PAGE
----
If you have a problem, If no one else can help

Although the full tagline from the A-team series may not be completely accurate here (You will have no problem finding GSS), the first part surely applies. I often find myself desperate lost in log files looking for errors/warning/clues to fix the issues. Although this isn’t a bad idea I would keep in mind that GSS has far more resources to dive in the logfiles and looking for specifiek strings to get a clue of what wen’t/goes wrong.

After you created the case upload the logfiles as soon as you can. Select only components you want to include. Too much nodes for collection costs more time and if you have an Severity 1, you can save some time by only collecting the useful logs.

Another quick tip. By default the log-age will export all data that is available. During upgrade/ migration however, only the current data is relevant, so size down the log collection to speed it up.

Be sure you know the environment and the customer, so you can evaluate impact of changes GSS wants to make.

Pro-active case

If you have the right support contract you are entitled to log a pro-active support case. You can use these cases to get VMware engaged before you start the migration. There are a couple of options within the pro-active support case situation. From my opinion the 2 most important below;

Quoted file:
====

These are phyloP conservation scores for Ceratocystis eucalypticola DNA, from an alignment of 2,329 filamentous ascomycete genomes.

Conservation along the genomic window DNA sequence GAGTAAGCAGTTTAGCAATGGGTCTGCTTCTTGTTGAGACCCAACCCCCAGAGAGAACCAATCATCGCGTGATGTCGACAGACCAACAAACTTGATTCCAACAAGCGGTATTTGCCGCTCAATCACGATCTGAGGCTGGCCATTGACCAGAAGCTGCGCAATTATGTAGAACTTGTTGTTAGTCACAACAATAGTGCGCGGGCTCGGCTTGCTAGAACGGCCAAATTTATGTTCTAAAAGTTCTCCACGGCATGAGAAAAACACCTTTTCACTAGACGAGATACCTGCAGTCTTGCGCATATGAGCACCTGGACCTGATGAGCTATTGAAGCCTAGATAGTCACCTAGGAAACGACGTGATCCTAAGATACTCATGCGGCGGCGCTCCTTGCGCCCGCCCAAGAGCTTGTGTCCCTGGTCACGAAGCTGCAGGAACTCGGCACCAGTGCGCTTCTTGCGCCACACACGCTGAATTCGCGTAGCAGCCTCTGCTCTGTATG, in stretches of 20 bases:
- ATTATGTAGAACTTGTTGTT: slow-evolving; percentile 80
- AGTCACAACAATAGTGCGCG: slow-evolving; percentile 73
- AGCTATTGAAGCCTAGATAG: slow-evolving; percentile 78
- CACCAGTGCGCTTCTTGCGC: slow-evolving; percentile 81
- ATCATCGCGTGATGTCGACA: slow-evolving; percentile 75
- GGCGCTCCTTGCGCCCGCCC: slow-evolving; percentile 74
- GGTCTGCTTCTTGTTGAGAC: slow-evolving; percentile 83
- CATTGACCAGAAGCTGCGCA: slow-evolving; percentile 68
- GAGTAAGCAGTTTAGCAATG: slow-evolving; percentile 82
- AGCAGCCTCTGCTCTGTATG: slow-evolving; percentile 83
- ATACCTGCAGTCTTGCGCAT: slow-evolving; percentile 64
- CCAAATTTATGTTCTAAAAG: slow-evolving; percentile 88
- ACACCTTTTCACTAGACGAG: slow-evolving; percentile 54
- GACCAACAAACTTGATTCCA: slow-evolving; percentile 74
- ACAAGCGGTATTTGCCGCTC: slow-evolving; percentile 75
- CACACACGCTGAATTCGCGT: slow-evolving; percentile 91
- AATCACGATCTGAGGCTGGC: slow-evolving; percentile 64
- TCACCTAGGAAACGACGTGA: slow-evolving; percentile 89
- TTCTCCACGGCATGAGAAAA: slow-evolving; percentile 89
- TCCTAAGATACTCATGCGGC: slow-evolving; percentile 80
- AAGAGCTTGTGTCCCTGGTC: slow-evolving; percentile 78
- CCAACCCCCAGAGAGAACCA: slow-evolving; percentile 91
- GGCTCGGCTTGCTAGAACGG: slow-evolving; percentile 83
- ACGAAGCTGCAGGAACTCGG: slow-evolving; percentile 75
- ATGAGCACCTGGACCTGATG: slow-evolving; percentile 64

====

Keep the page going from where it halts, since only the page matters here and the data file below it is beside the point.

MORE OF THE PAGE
1. Technical or procedural query / Upgrade Plan Review Request – This can be used for VMware Support to review plans for any maintenance or upgrade. This can be opened any time at least 10 business days prior to the planned work, and is closed once the review is completed.
  2. Upgrade Awareness / Maintenance Awareness – This SR type can be used for any other planned maintenance (VMware or 3rd-party product) for VMware to be aware of any key details and provide reactive support if/when needed during that maintenance window, and is closed at the end of the window.

There are some guidelines to get pro-active support because you need to give VMware some time to arrange everything so keep that in mind.

More information in this KB; https://kb.vmware.com/s/article/2146880

Test ZOOM

As you may well know, VMware uses Zoom for their support calls. To be one step ahead in the case you need them, I suggest to download it to your management server and test the connectivity. You don’t want to be running to your firewall admin in the middle of a migration to get the right ports open. Be sure to test it from a system which you can use even when NSX-V/T is down.

Enjoy the proces

It sometimes may seem a rocky road you are riding during a V to T migration, but remember you are doing a major change. The way V and T work are somehow comparable, but also very different. So to assume it’s just a simple migration is not fair. Keep in mind you are doing something very complex and that it’s okay to hit a few snags. At the end of the day you will get it to work, so have fun during the process and accept that you’ll stumble. Just get back up and continue. “Keep your eyes on the prize”: a fully migrated environment from NSX-V to T.

The original article was posted on: www.ruudharreman.nl